Hazed and Confused: What Our Editors Are Reading This Week | Sojourners

Hazed and Confused: What Our Editors Are Reading This Week

When I walked out of my Brooklyn apartment this past Tuesday morning, the sun looked hazy — so foggy that I could stare at it without blinking. Apparently, smoke had drifted thousands of miles from the wildfires tearing through the West Coast, pausing for a bit above the Manhattan skyline. Smoke traveled like the news: Far and wide. Hard to swallow.

New Yorkers started posting pics of the smoke covering the sun. One person in Oregon tweeted in response, “Sorry that we had to give that to you. We really still don’t have anywhere else to put it.” We’ve been running out of places to put all this smoke, all this bad, bad news. So we share it, and hope that collectively we can hold it as we fight for a more just reality. Below, you’ll find some of that bad news from the week. You’ll also find an article from our archives by former Sojourners editor Catherine Woodiwiss about how journalists and media consumers can cope when “tragedy goes viral.” —Jenna

1. “A Silent Pandemic”: Nurse at ICE Facility Blows the Whistle on Coronavirus Dangers
Irwin Detention Center, run by LaSalle Corrections, has refused to test detainees and underreported COVID-19 cases, the nurse says. By José Olivares and John Washington via The Intercept.

2. A Latinx Theology Reading List
“I learned about God through Spanish lullabies, the stories of my abuelos, y the love of mami y papi.” By Santi Rodriguez via sojo.net.

3. The Evangelicals Who Are Taking on QAnon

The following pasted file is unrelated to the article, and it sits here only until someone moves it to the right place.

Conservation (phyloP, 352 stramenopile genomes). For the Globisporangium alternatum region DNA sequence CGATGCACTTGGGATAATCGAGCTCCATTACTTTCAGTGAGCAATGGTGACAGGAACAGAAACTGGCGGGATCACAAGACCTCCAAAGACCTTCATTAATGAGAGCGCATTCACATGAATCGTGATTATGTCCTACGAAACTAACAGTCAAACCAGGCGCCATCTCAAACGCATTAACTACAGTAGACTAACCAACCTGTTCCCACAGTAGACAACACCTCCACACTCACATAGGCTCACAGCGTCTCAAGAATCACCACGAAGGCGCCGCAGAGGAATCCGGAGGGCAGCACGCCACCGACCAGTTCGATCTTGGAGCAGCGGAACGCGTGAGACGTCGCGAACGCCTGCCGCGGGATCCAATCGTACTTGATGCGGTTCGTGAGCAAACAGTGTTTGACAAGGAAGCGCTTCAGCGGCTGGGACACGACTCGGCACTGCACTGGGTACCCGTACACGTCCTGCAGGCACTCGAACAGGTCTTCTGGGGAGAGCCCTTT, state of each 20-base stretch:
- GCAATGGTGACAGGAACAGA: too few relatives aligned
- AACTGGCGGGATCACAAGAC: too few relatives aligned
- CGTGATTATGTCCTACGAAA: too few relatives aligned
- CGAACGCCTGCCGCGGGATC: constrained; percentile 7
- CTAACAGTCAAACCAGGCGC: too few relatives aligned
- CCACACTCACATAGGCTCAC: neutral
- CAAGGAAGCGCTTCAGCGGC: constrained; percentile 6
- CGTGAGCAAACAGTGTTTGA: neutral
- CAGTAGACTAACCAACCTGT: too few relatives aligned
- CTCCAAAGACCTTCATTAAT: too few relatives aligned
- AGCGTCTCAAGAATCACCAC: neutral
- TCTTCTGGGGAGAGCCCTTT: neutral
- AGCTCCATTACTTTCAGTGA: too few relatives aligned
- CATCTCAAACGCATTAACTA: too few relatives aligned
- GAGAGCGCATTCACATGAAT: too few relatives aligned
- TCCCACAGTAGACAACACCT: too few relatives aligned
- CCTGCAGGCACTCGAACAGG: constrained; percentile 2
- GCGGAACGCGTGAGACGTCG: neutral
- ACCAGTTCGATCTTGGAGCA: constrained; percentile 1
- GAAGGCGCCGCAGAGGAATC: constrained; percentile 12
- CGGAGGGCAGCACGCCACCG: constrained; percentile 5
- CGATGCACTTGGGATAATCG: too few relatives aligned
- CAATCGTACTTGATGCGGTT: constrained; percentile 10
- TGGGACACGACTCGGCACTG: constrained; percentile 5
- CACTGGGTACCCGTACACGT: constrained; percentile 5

“Some of QAnon’s dizzying pileup of false claims — that the Covid-19 pandemic is overstated or even nonexistent, for example — have been embraced by Trump fans, Republican congressional candidates and the president himself.” By Sarah Posner via The New York Times.

4. How Do We Avoid Becoming Numb in the Face of Online Tragedy and Violence
“If there is one confession a journalist never wants to make, it’s that she can’t handle the truth.” By Catherine Woodiwiss via Sojourners magazine.

5. Against the Current
If the Mandaean religion survives, it will be partly because of the refuge it found in Central Texas. By Robyn Ross via The Texas Observer.

6. 1 In 10 U.S. Young Adults Believe Jewish People Caused the Holocaust
But the majority believe that Holocaust education should be mandatory in schools. By the Web Editors via sojo.net.

7. No Race Problem Here: Despite Summer of Protests, Many Practicing Christians Remain Ambivalent
“A new report reveals that some Christians are becoming less motivated to act on racial justice, and an increasing share say there is ‘definitely’ not a race problem in the country.” By Adelle M. Banks via RNS.

8. In Our Flawed Democracy, Voting Is A Renewable Resource
“Abdicating this civic right and religious responsibility dishonors those who fought so hard for it and jeopardizes our very future.” By Adam Russell Taylor via sojo.net.

9. Story of the Underground Railroad to Mexico Gains Attention
“Across Texas and parts of Louisiana, Alabama, and Arkansas, scholars and preservation advocates are working to piece together the story of a largely forgotten part of American history: a network that helped thousands of Black slaves escape to Mexico.” By Russell Contreras via AP.

10. For Prisoners in the West, the Virus and the Wildfires Are Colliding Threats.
“‘If Covid doesn’t get us, the fires will get us. If the fires and Covid don’t get us, we’ll never be able to come out from underneath these sentences.’” By Tim Arango and Nicholas Bogel-Burroughs via The New York Times.

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